To include the electrical circuitry and cutting of the digital sensor out of the wafer each sensor measures about 40mm x 28mm.[xix] Cutting these out of a 300mm diameter wafer allows about 48 sensors/wafer. With a 65% success rate (called die yield technically)[xx] we get:

(48sensors / wafer) × (0.65) = 31.2usablesensors / wafer

Dividing this into the CO2 emitted per wafer and we get the carbon footprint of a digital sensor:

510.2kg/wafer ÷ 31.2sensors / wafer = 16.35kgCO2 /sensor 

Per our discussion earlier we know that a typical digital camera lasts 3 years so:

16.35kgCO2 / sensor ÷ 3yr / sensor = 5.45kg / yr Carbon Footprint for Digital

This estimate for digital is probably low as it does not account for all the other parts of the digital camera that will be thrown away in three years, but it gives us a first estimate. Using this estimate we see that the carbon footprint of a digital image sensor is at least 206% of that of a film image.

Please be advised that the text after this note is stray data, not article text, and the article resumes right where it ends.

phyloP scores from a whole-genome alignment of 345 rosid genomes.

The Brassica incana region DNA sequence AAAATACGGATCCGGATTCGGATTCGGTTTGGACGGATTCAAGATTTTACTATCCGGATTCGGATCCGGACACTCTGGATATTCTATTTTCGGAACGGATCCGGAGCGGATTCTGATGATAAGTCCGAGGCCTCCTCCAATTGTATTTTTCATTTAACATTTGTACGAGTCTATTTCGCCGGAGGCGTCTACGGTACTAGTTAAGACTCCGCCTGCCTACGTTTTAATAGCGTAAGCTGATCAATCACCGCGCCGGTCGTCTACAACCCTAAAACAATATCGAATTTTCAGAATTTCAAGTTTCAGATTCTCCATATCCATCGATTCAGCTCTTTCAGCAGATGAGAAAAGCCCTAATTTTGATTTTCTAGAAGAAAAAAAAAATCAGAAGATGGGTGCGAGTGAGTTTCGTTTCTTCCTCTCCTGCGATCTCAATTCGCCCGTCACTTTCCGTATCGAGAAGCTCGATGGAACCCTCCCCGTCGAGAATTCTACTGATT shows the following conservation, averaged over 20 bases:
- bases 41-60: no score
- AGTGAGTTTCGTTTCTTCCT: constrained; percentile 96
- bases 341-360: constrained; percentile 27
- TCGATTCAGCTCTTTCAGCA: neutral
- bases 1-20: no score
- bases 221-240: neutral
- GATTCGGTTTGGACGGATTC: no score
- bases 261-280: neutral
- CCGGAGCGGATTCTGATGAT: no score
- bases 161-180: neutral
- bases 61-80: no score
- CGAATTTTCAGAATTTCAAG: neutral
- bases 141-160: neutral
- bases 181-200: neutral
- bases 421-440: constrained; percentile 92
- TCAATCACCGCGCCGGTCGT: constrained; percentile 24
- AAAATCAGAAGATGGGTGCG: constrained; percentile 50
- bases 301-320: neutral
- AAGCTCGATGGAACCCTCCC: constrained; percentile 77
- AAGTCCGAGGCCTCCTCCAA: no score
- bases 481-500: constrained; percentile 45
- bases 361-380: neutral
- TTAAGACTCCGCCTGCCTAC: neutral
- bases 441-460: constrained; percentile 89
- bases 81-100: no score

Now the above carbon footprint does not include the development processing of the latent image on the negative for film. One could argue that this should be included thus raising the carbon footprint of film making it closer to that of digital. Perhaps in a future evaluation this carbon footprint of film developing can be added. I would imagine though that the development carbon footprint per image would be very similar to that of the film itself, essentially doubling its overall value. In this case the carbon footprints of film and digital would be very similar as it was for their consumer cost.


The estimate for the number of film images a casual photographer will take in a year needs further analysis as it has a large impact on the cost and footprint of film. I personally think that the value used here is high making film more costly and having a larger carbon footprint than it should, but I will leave it to others to address this point.